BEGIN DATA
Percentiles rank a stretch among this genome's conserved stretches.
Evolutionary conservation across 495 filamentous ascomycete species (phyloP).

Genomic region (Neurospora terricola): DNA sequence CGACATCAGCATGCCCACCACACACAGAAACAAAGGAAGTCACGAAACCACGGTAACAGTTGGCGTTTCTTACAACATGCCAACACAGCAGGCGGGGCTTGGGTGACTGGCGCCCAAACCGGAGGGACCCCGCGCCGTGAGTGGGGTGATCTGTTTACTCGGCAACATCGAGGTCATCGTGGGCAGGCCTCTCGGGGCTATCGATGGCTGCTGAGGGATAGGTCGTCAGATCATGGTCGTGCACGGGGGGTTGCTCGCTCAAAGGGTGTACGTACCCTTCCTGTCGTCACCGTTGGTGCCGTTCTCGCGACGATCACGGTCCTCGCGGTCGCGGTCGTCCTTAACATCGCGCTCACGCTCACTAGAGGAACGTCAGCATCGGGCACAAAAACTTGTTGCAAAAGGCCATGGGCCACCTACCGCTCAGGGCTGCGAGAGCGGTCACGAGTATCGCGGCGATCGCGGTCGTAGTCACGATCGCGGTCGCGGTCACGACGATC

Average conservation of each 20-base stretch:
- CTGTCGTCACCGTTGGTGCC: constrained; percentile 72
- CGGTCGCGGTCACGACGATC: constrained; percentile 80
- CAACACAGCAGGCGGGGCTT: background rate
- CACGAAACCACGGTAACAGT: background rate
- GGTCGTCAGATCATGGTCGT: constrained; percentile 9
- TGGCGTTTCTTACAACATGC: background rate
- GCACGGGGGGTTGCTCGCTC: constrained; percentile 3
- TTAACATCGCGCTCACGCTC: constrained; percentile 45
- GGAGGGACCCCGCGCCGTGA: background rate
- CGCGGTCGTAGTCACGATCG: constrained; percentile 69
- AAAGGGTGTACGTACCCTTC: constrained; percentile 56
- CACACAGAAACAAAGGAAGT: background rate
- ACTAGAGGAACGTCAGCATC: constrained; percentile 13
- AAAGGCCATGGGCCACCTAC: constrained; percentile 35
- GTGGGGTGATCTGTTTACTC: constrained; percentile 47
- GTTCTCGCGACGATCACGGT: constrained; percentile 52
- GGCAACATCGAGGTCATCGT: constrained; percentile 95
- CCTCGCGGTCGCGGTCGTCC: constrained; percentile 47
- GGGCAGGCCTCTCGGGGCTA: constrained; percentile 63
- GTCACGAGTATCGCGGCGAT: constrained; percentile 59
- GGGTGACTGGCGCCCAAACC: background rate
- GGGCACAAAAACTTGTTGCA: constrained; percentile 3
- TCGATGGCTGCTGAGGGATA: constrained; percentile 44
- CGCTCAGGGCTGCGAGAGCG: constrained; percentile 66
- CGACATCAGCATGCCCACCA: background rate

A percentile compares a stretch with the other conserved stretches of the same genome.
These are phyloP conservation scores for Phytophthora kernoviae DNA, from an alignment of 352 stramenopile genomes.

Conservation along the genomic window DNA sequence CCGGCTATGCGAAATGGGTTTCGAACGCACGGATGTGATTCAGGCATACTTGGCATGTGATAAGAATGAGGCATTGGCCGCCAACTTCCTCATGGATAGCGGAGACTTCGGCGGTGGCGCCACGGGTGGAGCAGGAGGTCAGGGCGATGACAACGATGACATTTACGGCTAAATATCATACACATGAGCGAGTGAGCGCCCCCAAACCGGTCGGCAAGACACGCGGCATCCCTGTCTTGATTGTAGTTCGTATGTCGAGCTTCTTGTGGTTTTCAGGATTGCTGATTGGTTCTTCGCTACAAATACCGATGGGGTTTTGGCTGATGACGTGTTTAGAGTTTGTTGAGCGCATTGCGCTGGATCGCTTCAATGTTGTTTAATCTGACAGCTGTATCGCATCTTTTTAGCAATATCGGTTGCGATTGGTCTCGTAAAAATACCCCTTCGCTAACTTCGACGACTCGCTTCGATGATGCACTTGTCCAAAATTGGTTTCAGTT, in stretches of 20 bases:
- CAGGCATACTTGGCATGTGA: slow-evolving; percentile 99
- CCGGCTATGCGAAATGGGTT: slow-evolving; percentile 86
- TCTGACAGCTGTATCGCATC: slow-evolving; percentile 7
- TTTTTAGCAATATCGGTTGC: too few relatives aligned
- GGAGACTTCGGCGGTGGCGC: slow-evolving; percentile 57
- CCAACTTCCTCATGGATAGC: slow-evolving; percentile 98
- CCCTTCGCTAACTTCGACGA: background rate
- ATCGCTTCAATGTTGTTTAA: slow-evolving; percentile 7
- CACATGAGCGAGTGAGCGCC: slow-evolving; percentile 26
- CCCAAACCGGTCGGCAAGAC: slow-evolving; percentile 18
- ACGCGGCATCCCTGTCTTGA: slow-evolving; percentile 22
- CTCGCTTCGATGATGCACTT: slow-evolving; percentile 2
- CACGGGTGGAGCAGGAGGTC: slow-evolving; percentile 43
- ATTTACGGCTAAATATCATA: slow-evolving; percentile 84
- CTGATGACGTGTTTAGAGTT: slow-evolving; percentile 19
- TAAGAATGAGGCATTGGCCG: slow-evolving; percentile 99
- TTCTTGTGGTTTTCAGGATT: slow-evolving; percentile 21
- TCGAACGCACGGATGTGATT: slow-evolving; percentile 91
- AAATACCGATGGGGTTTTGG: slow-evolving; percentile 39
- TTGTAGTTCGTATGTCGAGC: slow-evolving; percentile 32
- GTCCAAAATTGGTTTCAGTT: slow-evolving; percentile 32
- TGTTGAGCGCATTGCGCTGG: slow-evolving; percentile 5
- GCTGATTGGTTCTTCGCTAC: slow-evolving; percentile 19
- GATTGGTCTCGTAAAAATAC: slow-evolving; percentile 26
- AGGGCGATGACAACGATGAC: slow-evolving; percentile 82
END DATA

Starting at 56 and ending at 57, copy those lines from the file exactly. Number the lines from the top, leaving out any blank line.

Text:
- GATTGGTCTCGTAAAAATAC: slow-evolving; percentile 26
- AGGGCGATGACAACGATGAC: slow-evolving; percentile 82